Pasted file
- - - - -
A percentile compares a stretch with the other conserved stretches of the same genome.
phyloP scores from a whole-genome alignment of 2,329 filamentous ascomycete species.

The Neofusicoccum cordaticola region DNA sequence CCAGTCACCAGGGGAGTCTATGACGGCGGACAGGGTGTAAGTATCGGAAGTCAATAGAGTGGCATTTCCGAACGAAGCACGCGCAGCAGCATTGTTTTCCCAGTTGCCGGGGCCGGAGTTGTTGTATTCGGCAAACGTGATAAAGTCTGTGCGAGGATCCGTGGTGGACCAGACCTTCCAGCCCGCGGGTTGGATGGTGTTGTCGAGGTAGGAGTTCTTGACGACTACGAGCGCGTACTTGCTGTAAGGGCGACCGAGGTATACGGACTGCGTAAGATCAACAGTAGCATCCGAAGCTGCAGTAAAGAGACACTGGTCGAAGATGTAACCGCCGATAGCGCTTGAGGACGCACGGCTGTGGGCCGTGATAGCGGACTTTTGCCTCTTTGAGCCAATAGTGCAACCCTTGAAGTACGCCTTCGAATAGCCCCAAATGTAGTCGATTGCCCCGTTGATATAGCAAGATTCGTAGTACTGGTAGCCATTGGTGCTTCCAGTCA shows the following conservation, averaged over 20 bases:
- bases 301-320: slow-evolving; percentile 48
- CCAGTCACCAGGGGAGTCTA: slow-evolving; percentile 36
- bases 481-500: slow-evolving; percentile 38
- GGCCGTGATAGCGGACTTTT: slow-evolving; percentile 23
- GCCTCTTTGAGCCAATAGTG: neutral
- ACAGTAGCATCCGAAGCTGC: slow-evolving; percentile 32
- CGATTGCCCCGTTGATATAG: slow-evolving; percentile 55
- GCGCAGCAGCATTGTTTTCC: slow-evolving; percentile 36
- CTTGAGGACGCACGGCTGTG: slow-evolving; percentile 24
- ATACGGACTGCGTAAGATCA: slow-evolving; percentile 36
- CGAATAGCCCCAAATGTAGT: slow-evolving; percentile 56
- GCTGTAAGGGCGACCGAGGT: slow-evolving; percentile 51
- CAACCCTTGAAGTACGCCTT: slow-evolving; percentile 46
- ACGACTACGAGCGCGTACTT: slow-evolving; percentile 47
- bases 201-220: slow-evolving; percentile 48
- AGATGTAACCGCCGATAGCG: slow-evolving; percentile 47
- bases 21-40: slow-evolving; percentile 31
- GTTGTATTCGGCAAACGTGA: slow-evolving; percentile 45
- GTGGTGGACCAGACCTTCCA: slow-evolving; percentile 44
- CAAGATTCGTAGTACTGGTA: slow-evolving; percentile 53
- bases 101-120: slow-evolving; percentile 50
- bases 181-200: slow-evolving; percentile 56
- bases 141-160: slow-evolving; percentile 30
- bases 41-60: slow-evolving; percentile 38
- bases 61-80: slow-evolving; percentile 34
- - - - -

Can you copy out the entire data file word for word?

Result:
A percentile compares a stretch with the other conserved stretches of the same genome.
phyloP scores from a whole-genome alignment of 2,329 filamentous ascomycete species.

The Neofusicoccum cordaticola region DNA sequence CCAGTCACCAGGGGAGTCTATGACGGCGGACAGGGTGTAAGTATCGGAAGTCAATAGAGTGGCATTTCCGAACGAAGCACGCGCAGCAGCATTGTTTTCCCAGTTGCCGGGGCCGGAGTTGTTGTATTCGGCAAACGTGATAAAGTCTGTGCGAGGATCCGTGGTGGACCAGACCTTCCAGCCCGCGGGTTGGATGGTGTTGTCGAGGTAGGAGTTCTTGACGACTACGAGCGCGTACTTGCTGTAAGGGCGACCGAGGTATACGGACTGCGTAAGATCAACAGTAGCATCCGAAGCTGCAGTAAAGAGACACTGGTCGAAGATGTAACCGCCGATAGCGCTTGAGGACGCACGGCTGTGGGCCGTGATAGCGGACTTTTGCCTCTTTGAGCCAATAGTGCAACCCTTGAAGTACGCCTTCGAATAGCCCCAAATGTAGTCGATTGCCCCGTTGATATAGCAAGATTCGTAGTACTGGTAGCCATTGGTGCTTCCAGTCA shows the following conservation, averaged over 20 bases:
- bases 301-320: slow-evolving; percentile 48
- CCAGTCACCAGGGGAGTCTA: slow-evolving; percentile 36
- bases 481-500: slow-evolving; percentile 38
- GGCCGTGATAGCGGACTTTT: slow-evolving; percentile 23
- GCCTCTTTGAGCCAATAGTG: neutral
- ACAGTAGCATCCGAAGCTGC: slow-evolving; percentile 32
- CGATTGCCCCGTTGATATAG: slow-evolving; percentile 55
- GCGCAGCAGCATTGTTTTCC: slow-evolving; percentile 36
- CTTGAGGACGCACGGCTGTG: slow-evolving; percentile 24
- ATACGGACTGCGTAAGATCA: slow-evolving; percentile 36
- CGAATAGCCCCAAATGTAGT: slow-evolving; percentile 56
- GCTGTAAGGGCGACCGAGGT: slow-evolving; percentile 51
- CAACCCTTGAAGTACGCCTT: slow-evolving; percentile 46
- ACGACTACGAGCGCGTACTT: slow-evolving; percentile 47
- bases 201-220: slow-evolving; percentile 48
- AGATGTAACCGCCGATAGCG: slow-evolving; percentile 47
- bases 21-40: slow-evolving; percentile 31
- GTTGTATTCGGCAAACGTGA: slow-evolving; percentile 45
- GTGGTGGACCAGACCTTCCA: slow-evolving; percentile 44
- CAAGATTCGTAGTACTGGTA: slow-evolving; percentile 53
- bases 101-120: slow-evolving; percentile 50
- bases 181-200: slow-evolving; percentile 56
- bases 141-160: slow-evolving; percentile 30
- bases 41-60: slow-evolving; percentile 38
- bases 61-80: slow-evolving; percentile 34